Photo Credit: Courtesy
Igor Rubin with his son Daniel

Igor Rubin from Haifa has a six-year-old son named Daniel who lives in Belarus with his mother and visits his father in Israel every few weeks. The child has been flying like this since he was five, with an escort who puts him on the plane.

“The coronavirus changed everybody’s plans, and my son, Danny, remained in Belarus,” Rubin told the local newspaper Haifa and the Krayot.


Belarus happens to be one of those few countries that’s doing nothing to combat the pandemic, life there continues as usual, soccer and hockey games are conducted before packed stadiums (and are fed to sports starved fans all over the world). “It’s not a safe place, certainly not for a child,” Rubin said.

“Last Friday, I noticed there was going to be a direct flight from Minsk to Ben Gurion International on Sunday, I bought a ticket for my boy and started fixing the mess in my house,” Rubin continued, noting, “As you may know, on the Saturday before, a flight from New York landed at Ben Gurion and all the passengers were allowed to disperse without any Health Ministry supervision. Which is why now every returning resident must enter isolation in a quarantine hotel.”

“I was going to find out how a six-year-old boy enters a quarantine hotel by himself, but my brother-in-law called me up Saturday night to tell me, ‘I saw in some of the talkbacks to a post on Facebook the phone number of Transport Minister Bezalel Smotrich. Maybe call him up and ask what to do with your boy?’ I replied cynically: ‘You should have better gotten me Bibi’s phone number.'”

Nevertheless, Rubin messaged Bezalel Smotrich and minutes later received a response saying the minister understood his situation and would let the defense minister know about it. The next day, Smotrich instructed the worried father to contact DM Naftali Bennett’s chief of staff, Itay Hershkowitz, and he promised to take care of the problem – which to Rubin seemed an astonishing level of care and availability on the part of these very busy Israeli government high officials.

But then the other shoe fell.

“The flight to Israel was scheduled to take off on Sunday at 7:10 PM,” Rubin reported. But about half an hour prior to takeoff, the child’s mother was told by the Belavia Belarusian Airlines officials that the boy would not be allowed to board, because regulations had changed regarding directing landing passengers to quarantine hotels and the airline refuses to accept responsibility for the child.

Daniel’s mother explained that the issue had been taken care of on the Israeli side at the highest possible level, but they refused her and won’t listen to her arguments and pleas. She then rushed over to the airport CEO, only to receive the exact same response from him.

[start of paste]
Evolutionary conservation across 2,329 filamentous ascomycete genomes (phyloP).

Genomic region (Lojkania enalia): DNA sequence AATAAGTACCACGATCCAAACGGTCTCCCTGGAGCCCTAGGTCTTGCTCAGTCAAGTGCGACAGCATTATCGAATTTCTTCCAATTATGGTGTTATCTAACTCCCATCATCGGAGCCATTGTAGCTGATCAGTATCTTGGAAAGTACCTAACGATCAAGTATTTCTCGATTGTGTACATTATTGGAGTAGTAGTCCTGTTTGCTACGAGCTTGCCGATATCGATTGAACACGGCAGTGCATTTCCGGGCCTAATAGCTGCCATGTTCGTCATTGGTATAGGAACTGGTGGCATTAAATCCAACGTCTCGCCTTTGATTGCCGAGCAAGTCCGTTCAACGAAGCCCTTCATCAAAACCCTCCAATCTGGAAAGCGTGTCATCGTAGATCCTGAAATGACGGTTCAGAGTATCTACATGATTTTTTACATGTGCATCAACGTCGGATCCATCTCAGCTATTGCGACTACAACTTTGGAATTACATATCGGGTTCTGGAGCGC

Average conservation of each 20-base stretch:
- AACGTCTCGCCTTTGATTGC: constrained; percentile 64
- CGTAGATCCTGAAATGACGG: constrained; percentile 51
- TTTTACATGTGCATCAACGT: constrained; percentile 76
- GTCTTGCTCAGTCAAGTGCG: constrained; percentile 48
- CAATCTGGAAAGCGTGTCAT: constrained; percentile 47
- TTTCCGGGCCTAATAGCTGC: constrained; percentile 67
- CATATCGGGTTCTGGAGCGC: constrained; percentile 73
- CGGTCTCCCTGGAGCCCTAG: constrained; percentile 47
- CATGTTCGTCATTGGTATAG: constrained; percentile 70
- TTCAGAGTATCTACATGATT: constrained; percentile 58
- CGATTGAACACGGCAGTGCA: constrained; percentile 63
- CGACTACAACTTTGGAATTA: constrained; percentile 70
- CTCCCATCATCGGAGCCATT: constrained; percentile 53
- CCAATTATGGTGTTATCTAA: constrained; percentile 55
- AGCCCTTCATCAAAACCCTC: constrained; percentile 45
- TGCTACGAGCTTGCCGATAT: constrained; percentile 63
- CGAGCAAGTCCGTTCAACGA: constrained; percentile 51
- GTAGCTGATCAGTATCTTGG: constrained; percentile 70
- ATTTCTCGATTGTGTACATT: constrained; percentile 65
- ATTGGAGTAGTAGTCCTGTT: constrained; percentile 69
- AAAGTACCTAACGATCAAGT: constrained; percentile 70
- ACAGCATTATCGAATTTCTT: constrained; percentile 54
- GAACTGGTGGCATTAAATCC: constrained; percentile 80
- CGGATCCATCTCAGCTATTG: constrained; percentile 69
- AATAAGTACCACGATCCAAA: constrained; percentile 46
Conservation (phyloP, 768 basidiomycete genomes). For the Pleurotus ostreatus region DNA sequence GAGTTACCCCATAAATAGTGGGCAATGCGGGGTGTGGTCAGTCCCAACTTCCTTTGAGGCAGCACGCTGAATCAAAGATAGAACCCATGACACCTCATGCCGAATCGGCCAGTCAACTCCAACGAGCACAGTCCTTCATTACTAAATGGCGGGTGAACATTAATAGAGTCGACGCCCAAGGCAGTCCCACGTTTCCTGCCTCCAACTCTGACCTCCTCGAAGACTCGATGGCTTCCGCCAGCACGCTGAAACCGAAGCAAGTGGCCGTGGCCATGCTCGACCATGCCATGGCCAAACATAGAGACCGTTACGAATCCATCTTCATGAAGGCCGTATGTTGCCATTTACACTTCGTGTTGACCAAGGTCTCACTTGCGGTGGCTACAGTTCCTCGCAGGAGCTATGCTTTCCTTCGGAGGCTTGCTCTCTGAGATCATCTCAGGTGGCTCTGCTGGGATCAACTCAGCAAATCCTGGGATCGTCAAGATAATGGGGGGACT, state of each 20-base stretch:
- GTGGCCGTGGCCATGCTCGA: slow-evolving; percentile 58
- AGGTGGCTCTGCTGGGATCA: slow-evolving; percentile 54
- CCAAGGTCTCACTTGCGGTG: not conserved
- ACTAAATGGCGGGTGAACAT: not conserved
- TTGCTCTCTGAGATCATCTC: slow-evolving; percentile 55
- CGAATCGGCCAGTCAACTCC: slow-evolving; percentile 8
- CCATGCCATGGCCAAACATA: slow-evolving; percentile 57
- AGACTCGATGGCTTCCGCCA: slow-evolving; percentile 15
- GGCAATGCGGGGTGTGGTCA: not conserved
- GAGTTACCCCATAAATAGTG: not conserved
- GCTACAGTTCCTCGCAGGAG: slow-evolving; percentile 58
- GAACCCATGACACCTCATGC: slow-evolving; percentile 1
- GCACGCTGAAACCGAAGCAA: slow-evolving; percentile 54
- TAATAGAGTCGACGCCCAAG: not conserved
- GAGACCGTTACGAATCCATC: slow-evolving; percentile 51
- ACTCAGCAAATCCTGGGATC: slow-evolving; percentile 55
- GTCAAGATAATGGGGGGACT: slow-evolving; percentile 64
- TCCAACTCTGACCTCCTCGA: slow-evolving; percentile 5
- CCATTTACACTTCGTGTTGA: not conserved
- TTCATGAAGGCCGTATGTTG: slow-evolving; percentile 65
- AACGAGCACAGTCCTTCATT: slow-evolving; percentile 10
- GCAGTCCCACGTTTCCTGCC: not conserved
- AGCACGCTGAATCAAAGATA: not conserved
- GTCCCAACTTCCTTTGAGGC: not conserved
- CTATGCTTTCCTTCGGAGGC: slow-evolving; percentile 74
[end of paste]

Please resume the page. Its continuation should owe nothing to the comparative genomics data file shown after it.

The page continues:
“At 6:45 PM, all passengers are on the plane, waiting to take off, she calls me and says there is nothing to do, the child is not flying,” Rubin continued.

“Many times in life we ​​encounter situations of injustice, often we give up because there is no choice, we often hear it’s ‘better to be smart than right,” and often we raise our hands in surrender,” he said. “I felt this was a complete injustice and that I was abandoning my son in a country that did not know the meaning of rate of death per capita. My hands were shaking, but I picked up the phone and called Hershkowitz again.

“It was 6:46 PM and I explain to him that my child is not being allowed to fly. He tells me, ‘But we got him all the permits upon his arrival,’ and I reply, ‘The Belarusians won’t let him get on the flight. If you could call Israel’s ambassador to Minsk now, and the ambassador would call Belavia’s CEO, maybe Belavia’s CEO would call the checkout counter, maybe this would give my child the chance to get on the flight.’

“I Don’t know where I found the courage or the nerve to ask for such a thing, but the more amazing thing was, I heard him at the other end saying, ‘I’ll handle it.’ And again, I realized internally that I had just asked for something really unreasonable, and like any parent who worries about his child’s health, I understood that the situation was not good and I had no ability to influence things.

“Daniel’s mother is crying to me on the phone, she tells me Daniel doesn’t understand what’s going on. At 6:53 PM, I get a call back from Itay: ‘I spoke to the ambassador now. The ambassador spoke to the Belavia CEO. The CEO called the counter at the checkout gate in the airport. Your child is on this flight.’

“I responded in shock: ‘But at 6:55, in another 15 minutes, the flight takes off.’ I got a clipped and sharp response from him: ‘This plane will not take off without your son.’

“At that moment, half the airport in Minsk came to my son Daniel’s aid, they delayed the flight for him and sat him down in business. When the boy landed in Israel and I asked him how the flight was, he replied: ‘As usual, only today they changed the menu on the plane.’ Turns out they fed him right in business class…

“I got my son who is healthy and whole in the airport, and an hour later I received a call from Itay, asking if everything was okay…

“Needless to say, we went straight to my car, drove home and of course Daniel and I are now spending two weeks in solitary confinement in my house,” Rubin concluded.

DM Bennett, who shared Rubin’s story on his Facebook page, said he was extremely proud both of his own chief of staff and of his party member Bezalel Smotrich.

We are, too.

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